EMC Corporate Finance CEO Nik Askaroff finds silver linings in the M&A market even under the Brexit cloud
EMC celebrates its 30th year in business in 2019 and, strange though it may seem given the continuing uncertainty over Brexit, we’ve rarely gone into a year with greater optimism.
This follows a record year in 2018 which saw us complete an amazing 24 deals, placing us in Experian’s top 10 list of the South East region’s most active M&A Financial Advisers.
We’ve certainly started the year strongly with four deals already signed off, a further eight under offer and a long pipeline of instructions that, even if they don’t all reach the finish line, would still see us end the year ahead of 2018’s record.
Our optimism is shared by plenty of others. A survey by Insider Media and Together Money showed that more than 60% expect to grow turnover by at least 6% this year with only 11% forecasting a decline. 71% said they felt positive about their ability to raise funds – an important factor given the challenging environment for organic growth. One in three of the businesses saw expansion into new markets and acquisitions as key growth drivers.
In another straw poll taken at our recent Brighton seminar, more than 50 local businesses confirmed that they would be looking to be involved in raising growth capital, acquisition finance or succession planning over the next 12 to 24 months.
Political and economic stars have aligned for once to provide a welcome stimulus and buoyancy to the market, particularly at the smaller to mid-market end.
The political shenanigans of the Brexit negotiations have helped to focus many business owners’ minds on the unnerving possibility of a hard-Left government and how this could impact on them both personally and as a business. Some have decided to bring forward their exit plans as a result.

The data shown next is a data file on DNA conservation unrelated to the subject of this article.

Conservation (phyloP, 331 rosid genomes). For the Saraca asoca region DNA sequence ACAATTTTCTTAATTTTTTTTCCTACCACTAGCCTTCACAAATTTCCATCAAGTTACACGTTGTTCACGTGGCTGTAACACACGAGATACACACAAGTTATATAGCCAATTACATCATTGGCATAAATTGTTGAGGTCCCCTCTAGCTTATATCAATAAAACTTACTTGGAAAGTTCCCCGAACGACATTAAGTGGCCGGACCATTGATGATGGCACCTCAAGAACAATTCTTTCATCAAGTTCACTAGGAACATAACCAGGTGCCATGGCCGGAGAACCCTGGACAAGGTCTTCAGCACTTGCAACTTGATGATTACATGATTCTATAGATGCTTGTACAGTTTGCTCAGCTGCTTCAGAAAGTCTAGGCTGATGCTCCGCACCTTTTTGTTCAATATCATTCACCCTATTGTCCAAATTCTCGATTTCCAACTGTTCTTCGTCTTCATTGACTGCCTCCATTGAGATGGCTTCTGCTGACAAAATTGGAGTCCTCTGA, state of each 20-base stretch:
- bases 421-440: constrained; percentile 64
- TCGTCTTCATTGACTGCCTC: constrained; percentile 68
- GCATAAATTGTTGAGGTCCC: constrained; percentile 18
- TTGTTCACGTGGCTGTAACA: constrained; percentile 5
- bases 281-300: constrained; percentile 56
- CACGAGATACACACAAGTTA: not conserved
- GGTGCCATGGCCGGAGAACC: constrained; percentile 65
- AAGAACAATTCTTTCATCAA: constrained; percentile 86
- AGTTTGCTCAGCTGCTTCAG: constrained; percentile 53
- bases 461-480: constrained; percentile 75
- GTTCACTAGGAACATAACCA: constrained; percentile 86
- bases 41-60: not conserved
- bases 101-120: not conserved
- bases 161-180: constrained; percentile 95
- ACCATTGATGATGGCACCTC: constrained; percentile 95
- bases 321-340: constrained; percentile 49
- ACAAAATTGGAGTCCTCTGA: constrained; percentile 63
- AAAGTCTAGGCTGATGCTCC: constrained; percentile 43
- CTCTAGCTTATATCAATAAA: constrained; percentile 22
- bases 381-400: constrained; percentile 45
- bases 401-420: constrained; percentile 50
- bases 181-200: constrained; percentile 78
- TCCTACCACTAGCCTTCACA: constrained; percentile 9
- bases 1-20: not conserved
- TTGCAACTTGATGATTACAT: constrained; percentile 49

Thankfully they are doing so at a time when bank debt is still cheap, there is ample liquidity in the market, corporates are sitting on piles of cash and sterling remains relatively weak against the dollar, meaning acquirers are still plentiful.
Add to all of that a Private Equity market holding record reserves of cash and all the ingredients are in place for good business propositions to find ready buyers.
Demographics also continue to play a part in stimulating the market. There are many owners in the 60-plus age bracket running decent, profitable businesses who don’t have a next generation ready and willing to take over. So they are forced to consider a trade sale or MBO to fund their retirement.
It’s never easy for someone who has invested years of hard work into building a business, to kiss it goodbye. The emotional ties can be equally as strong as the financial ones. Vendor assisted exits over a period of time to the management team or third parties are becoming regular transactions.
This has been helped by Private Equity now being more open to equity releases at the lower-mid end of the market – a major change that is giving everyone some comfort in the future and helping to drive businesses forward.
One word of caution though. Even with conditions in our favour, deals are getting increasingly difficult to get across the line. The growing emergence of foreign investors and ever-greater scrutiny at the due diligence stage are tending to make the processes more complex and protracted. All the more important, then, to have experienced corporate advisers you can trust by your side throughout.
Now who could they be…..?